1. Fight Club
Tyler Durden is revealed to be the same person much earlier in the book.
Palahniuk said himself, “I was sort of embarrassed of the book, because the movie had streamlined the plot and made it so much more effective and made connections that I had never thought to make.”
2. The Shining
Anything Kubrick is pretty much cheating. His whole career is adaptations and any one of them would be good for this list.
But the film and book differ drastically enough that Stephen King condemns it.
The book was ghosts and ghouls and a haunted mansion; a little hokey if you ask me.
The film is a little more psychopathic as we watch Jack deteriorate and eventually go insane.
3. The Godfather
Mario Puzo’s book was a’ight. He admittedly only wrote it with the intention of being a commercial success, but Francis Ford Coppola’s adaptation spurred The Godfather into one of the greatest films made. The film trimmed every ounce of fat in the book and then trained for a year with no carbs. The film is just better in every aspect.
4. Forrest Gump
One of Tom Hanks’s greatest performances coupled with a fantastic storyline make this film a contender. Winston Groom wrote the novel and mentioned that the movie, “took some of the rough edges off.”
The film streamlines the characters and events in an entertaining and light-hearted manner that the book just couldn’t pull off.
This is the part where I go on listing all the various ways to devour shrimp.
5. Blade Runner
Philip K Dick was a great story-teller, not so much a great writer.
The short story, “Do Androids Dream of Electric Sheep?” was revamped in Blade Runner. The film has uniquely stellar visuals to create a future dystopia in the much disputed Director’s Cut, making this one of the greatest neo-noirs of all time.
7. Shawshank Redemption
Another Stephen King adaptation, this novella is actually on-par with the film. It was nominated for Best Picture and it is definitely warranted. There are character differences but the adaptation is pretty close for a film. Also Morgan Freeman narrates the whole thing.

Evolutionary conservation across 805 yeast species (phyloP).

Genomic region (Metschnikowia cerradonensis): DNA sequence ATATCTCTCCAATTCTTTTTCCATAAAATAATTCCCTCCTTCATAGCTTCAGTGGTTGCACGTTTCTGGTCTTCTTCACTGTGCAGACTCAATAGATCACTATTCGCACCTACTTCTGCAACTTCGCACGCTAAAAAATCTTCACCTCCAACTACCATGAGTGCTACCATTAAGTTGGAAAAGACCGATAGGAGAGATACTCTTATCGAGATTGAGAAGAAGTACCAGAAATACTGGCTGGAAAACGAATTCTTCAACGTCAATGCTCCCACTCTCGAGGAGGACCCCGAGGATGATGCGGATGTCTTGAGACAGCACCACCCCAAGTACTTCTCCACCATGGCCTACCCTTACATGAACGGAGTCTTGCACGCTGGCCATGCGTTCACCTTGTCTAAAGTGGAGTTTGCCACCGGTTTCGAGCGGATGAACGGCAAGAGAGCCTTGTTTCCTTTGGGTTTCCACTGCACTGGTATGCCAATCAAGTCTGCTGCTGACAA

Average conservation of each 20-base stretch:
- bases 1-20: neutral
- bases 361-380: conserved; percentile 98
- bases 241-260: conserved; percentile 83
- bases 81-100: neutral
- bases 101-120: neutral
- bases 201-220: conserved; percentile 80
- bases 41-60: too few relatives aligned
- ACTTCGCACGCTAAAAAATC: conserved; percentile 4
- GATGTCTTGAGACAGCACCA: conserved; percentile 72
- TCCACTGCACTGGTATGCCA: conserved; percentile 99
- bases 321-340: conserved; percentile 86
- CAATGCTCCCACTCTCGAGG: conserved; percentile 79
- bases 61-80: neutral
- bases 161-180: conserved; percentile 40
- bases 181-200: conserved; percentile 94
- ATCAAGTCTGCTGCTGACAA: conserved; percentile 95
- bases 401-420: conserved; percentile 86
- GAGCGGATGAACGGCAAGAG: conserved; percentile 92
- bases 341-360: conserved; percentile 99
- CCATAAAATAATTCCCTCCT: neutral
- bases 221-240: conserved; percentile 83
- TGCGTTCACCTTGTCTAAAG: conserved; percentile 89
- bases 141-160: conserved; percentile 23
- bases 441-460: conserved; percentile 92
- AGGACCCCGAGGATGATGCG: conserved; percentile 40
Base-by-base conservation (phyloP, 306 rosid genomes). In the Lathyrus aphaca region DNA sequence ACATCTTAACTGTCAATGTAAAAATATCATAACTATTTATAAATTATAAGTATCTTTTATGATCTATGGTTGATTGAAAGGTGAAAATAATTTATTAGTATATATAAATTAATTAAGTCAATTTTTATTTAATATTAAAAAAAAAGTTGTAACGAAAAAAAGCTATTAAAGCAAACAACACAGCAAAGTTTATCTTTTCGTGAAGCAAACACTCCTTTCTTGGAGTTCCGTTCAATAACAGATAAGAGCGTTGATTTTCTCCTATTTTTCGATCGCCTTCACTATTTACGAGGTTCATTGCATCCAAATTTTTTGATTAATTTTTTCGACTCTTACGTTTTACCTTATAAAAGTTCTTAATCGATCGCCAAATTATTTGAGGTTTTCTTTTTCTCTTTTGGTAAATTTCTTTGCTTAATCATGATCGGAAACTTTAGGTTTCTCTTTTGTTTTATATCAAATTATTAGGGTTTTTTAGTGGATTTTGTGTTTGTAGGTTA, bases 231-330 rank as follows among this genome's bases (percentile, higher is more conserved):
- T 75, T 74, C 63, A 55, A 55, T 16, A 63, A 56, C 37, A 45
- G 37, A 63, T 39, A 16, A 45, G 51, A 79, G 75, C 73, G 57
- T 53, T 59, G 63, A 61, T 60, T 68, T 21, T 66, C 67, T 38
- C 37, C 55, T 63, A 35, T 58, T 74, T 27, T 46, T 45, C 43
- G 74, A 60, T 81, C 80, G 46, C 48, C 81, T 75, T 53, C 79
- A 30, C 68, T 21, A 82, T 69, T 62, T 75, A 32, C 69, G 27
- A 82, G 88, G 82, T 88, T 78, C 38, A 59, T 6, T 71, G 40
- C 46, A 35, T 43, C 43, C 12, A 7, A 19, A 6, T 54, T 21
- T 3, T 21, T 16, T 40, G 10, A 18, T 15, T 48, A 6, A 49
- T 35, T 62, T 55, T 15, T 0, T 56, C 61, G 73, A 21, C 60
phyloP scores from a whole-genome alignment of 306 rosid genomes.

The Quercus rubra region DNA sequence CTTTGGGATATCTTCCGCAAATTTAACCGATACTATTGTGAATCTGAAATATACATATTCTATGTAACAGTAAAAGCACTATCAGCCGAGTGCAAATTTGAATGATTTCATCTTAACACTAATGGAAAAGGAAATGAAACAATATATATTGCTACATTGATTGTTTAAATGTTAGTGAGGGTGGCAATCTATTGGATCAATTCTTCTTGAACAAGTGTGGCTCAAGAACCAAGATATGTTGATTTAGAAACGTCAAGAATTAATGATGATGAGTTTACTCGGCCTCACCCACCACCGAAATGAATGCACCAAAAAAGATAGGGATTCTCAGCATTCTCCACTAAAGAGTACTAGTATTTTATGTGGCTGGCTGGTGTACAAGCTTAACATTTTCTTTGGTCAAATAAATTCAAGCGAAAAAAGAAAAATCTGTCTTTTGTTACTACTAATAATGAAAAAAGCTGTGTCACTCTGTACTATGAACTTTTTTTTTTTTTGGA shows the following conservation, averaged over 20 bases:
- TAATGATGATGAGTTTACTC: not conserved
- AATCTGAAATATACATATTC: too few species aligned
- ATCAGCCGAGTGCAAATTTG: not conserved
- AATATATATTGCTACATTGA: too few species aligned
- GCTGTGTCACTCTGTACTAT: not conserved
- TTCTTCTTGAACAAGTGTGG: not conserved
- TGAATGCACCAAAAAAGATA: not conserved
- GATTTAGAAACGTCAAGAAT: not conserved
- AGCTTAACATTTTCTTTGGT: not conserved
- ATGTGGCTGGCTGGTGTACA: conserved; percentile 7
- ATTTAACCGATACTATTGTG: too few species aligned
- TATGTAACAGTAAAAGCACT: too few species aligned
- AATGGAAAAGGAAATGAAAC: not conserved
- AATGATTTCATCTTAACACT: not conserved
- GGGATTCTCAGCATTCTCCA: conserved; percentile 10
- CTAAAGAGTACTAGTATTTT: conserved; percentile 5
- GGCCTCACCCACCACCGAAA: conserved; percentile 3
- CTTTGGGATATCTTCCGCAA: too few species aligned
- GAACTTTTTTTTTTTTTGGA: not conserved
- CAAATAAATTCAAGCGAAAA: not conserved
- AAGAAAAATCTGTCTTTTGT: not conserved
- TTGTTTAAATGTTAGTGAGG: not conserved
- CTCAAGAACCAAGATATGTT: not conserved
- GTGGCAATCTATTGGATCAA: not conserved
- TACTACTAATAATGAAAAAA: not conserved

When watching the movie, I feel like it’s better than the story. When reading the story, it’s better than the movie. This is madness.
9. The Notebook
Nicholas Sparks put out sappy love novels like Starbucks put local coffee houses out of business.
The casting is superb and the story pretty good. The film focuses more on the characters’ love story rather than the feeble and nauseating sentiments of their life.
It’s now a requirement for couples to watch, so you know, thanks for that.
10. Princess Bride
This adventure/love/comedy story is beloved by many people, and rightly so.
Though SciFi and Fantasy films are usually better or close to their literary counterparts, this one incorporates the book element into the film. With the grandpa reading the boy the story, and his constant interruptions, along with the quirky characters and Rodents of Unusual Size, the movie creates the magic just a little better than the book, it’s inconceivable!
Sorry. I had to.
Now here’s an interesting film/screenplay.
Charlie Kaufman (the film’s screenwriter) set out to adapt Susan Orlean’s, “The Orchid Thief,” but couldn’t bring himself to do it. So he wrote a screenplay about him writing a screenplay about Susan Orlean’s “The Orchid Thief.”
Confusing, I know. But hey, somehow Hollywood loved it and it’s actually good if you take the time to think about it. But if you’re looking for an entertaining film without much brain power, look elsewhere.
Also Nicholas Cage…if you’re into that sort of thing.
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